Juhl: Your child has a stutter. Here's what to do

The right thing to do might be nothing at all.

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Sometimes, when the avalanche of words becomes so much that we start to tune it out, we close our eyes and think, “Why did we teach this child how to talk?”

We’re not serious (most of the time). The worst thing that can happen is that they stop talking.

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That’s why, if a child develops a stutter, we want to be equipped to handle the situation in the most gentle way possible.

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The statistics associated with stuttering are not alarming: around five per cent of children go through a period of stuttering; one per cent of adults stutter. It happens in all countries and in all languages. Yet numbers don’t matter to a child who is struggling or a parent who worries a speech difference will have negative repercussions.

Developmental stuttering is common, according to N.D.G. speech pathologist Leetal Cuperman, and usually goes away on its own.

“It tends to emerge during the preschool years because at that time their language is developing a lot. They have so many demands on their system that they don’t have the capacity to handle it,” she says.

Cuperman’s top piece of advice to caregivers is to be as calm as possible. They should wait, listen and not draw any attention to it.

“There’s a tendency with parents — and it’s natural, they want to help — to finish their sentences, give them the word or tell them to calm down and take a deep breath,” she says. “But you can be totally calm and still stutter.”

Taking a deep breath isn’t helpful because it can have the opposite effect and make them more tense, she says. “Their speech mechanism is more fragile than someone else’s and it doesn’t take as much to knock it over.”

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Everyone has bumps when they talk and not all stuttering is a disfluency, though it can have neurological and genetic components. Cuperman’s mother, brother and uncle stutter; her stuttering began when she was four or five.

The benchmark in deciding whether to seek treatment is the level of distress. If the stuttering has being going on for more than six months and child is bothered, experiencing teasing and bullying, or the caregiver has concerns, they should seek a referral. Speech therapy is available privately and through the public system.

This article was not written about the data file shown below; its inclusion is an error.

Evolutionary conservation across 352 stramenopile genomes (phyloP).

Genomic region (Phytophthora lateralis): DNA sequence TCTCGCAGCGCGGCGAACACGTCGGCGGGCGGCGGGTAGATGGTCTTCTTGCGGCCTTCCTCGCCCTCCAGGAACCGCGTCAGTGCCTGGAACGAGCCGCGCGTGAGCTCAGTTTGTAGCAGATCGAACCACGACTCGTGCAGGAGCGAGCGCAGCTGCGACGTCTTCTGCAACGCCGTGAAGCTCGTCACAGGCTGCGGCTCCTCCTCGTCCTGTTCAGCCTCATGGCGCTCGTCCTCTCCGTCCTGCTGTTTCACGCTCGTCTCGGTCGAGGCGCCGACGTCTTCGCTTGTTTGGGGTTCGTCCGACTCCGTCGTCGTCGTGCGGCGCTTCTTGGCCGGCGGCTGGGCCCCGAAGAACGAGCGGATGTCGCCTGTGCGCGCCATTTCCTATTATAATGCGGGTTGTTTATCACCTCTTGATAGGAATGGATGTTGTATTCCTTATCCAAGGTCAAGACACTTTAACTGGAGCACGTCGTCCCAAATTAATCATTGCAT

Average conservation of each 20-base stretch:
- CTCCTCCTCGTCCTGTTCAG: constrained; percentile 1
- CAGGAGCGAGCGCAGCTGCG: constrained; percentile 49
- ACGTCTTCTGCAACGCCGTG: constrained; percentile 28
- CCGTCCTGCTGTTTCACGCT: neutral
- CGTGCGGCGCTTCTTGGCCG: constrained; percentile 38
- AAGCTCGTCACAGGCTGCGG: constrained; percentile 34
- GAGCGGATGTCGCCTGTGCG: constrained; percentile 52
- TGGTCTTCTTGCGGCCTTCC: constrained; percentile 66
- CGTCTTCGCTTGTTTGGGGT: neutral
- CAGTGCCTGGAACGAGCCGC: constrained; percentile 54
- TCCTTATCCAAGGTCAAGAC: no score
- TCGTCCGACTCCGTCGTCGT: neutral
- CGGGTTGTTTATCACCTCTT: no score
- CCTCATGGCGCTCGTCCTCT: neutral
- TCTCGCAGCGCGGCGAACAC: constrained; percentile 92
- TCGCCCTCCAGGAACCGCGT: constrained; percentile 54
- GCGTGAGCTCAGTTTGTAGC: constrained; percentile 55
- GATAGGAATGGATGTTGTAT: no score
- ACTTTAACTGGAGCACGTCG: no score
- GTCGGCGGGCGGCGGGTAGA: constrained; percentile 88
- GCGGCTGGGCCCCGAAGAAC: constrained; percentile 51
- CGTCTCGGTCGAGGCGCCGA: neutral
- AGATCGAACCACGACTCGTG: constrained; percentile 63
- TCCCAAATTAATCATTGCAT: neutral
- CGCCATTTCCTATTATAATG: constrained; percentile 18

“You don’t have to change your kid,” Cuperman says, though it can be a struggle to moderate your own reactions and that of friends or family who might interrupt the child or finish their sentences for them. She compares stuttering with other neurodivergencies that should not come with stigma and shame.

In her practice, she works with the caregivers as much as the child. She educates them and helps them “to not just act calm, but be calm. The goal is to give a message to the child that there’s nothing wrong with them, there’s nothing broken about them.”

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Strategies can including teaching the child fluency, showing them how to pause and breathe while they are speaking and a more behavioural approach that reinforces fluent speech and does not give too much attention to stuttering. Caregivers can learn to continue the therapy during normal conversations they have at home. It has to be fun and pleasant for the child, Cuperman says.

“Stuttering is essentially like a problem of coordination,” she says. “The person’s having trouble coordinating their breathing with their phonation, with their articulation, with their thinking, and with listening to themselves. Usually the most fragile part is at the beginning, when they start talking or right when they’re trying to take the breath.”

Another approach is called the stuttering modification approach, but Cuperman thinks it should be called “the stuttering acceptance approach.”

“On the surface, all that other people see is the occasional stuttering and maybe some jerkiness or pauses or other movements. But under the surface, there’s a lot of other stuff: the fear of stuttering, the shame when it happens, the guilt that you didn’t do anything about it, that you didn’t do what the speech therapist told you. There are all these mental gymnastics that happen because people who stutter often know which words are gonna be difficult for them.

“They might do all sorts of things like change around the words they’re going say, and that is very draining.”

The acceptance approach chips away at those issues until all that’s left is the stuttering. Then they can learn some fluency techniques, but “it’s not about other people. It’s what they choose.”

More information is available via Leetal Cuperman’s Speech Therapy N.D.G., speechtherapyndg.com.

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